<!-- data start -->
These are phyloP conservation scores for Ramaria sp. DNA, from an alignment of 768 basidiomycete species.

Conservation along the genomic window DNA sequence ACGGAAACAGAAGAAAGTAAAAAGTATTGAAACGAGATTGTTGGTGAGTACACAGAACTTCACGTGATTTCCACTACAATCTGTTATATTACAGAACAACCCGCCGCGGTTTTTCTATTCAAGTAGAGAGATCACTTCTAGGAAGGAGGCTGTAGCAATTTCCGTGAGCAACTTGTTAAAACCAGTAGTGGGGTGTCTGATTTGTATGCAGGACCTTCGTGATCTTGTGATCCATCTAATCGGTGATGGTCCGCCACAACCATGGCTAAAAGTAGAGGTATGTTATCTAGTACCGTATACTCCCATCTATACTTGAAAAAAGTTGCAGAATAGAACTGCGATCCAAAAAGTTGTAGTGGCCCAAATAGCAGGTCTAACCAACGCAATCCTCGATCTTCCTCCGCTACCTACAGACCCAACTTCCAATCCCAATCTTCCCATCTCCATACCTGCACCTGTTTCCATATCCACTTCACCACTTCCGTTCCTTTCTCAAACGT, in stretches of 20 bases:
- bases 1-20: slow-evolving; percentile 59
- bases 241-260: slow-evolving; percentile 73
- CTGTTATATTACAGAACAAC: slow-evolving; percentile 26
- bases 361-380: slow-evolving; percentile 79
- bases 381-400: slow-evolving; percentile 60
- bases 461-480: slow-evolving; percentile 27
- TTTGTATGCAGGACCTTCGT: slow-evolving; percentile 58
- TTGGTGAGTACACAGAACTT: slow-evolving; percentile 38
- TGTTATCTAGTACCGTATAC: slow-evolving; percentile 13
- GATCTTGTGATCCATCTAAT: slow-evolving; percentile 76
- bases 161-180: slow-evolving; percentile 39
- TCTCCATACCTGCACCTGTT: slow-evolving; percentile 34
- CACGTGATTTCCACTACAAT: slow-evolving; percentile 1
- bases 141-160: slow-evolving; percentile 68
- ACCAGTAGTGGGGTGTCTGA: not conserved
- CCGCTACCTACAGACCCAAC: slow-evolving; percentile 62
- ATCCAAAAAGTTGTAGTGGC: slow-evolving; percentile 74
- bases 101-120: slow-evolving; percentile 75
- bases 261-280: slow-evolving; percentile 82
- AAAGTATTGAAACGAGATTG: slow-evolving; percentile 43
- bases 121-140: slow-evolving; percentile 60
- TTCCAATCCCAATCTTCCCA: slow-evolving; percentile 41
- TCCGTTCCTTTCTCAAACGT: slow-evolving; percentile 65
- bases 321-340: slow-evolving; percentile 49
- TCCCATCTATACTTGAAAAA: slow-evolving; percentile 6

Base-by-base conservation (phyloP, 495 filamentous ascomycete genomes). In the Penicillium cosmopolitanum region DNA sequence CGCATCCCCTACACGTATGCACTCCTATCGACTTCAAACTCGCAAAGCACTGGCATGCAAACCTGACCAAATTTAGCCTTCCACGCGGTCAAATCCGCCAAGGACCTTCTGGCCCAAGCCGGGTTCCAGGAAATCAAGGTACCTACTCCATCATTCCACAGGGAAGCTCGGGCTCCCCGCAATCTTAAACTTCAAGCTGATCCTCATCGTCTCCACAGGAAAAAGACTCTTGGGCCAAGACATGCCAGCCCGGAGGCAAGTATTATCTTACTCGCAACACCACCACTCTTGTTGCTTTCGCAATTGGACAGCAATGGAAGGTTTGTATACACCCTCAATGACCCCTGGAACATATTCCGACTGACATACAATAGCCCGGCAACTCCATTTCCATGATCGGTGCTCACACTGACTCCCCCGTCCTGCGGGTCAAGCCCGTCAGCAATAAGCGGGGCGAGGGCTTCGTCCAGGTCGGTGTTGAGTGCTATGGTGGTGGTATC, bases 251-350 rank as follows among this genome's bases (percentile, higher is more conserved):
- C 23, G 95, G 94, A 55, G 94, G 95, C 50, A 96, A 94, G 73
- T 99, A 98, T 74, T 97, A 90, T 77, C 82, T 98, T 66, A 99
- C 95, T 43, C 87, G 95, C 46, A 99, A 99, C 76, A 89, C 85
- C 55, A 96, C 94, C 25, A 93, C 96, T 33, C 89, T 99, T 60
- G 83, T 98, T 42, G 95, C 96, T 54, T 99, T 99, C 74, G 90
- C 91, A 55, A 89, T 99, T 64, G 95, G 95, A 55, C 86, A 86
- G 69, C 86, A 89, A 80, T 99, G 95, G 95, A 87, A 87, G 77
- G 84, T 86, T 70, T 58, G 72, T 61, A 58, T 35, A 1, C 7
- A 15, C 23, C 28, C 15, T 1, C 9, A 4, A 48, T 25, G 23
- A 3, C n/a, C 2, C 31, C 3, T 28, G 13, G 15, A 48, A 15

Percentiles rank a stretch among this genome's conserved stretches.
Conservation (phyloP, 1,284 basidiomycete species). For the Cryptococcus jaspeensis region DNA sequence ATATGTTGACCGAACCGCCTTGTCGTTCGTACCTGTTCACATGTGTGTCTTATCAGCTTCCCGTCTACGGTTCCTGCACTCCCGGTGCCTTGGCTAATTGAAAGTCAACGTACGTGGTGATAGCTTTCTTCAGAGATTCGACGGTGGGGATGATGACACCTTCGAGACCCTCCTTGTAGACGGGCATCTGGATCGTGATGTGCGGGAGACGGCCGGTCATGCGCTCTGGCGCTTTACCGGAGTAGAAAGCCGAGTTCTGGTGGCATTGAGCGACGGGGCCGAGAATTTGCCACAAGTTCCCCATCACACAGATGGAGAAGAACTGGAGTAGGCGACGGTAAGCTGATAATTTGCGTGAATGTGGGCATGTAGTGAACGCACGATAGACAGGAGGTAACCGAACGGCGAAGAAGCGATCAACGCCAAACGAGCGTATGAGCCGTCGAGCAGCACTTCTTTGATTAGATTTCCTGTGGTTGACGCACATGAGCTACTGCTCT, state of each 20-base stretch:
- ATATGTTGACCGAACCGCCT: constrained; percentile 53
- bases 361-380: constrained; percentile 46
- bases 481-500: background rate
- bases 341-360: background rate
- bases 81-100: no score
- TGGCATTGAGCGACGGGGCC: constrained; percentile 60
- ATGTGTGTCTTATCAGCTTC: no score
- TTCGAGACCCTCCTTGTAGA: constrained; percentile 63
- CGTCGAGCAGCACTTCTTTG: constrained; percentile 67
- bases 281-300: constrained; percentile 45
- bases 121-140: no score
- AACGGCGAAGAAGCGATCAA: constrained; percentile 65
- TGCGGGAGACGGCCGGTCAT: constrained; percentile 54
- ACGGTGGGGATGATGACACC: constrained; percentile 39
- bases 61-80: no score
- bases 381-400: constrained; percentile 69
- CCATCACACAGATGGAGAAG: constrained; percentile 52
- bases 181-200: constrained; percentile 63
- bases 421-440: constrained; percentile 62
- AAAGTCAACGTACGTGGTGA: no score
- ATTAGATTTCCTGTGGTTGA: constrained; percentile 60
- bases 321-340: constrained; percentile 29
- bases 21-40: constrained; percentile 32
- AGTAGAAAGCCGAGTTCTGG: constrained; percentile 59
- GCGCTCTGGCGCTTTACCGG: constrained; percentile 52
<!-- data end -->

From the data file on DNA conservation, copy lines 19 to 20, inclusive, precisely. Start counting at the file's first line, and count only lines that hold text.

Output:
- ATCCAAAAAGTTGTAGTGGC: slow-evolving; percentile 74
- bases 101-120: slow-evolving; percentile 75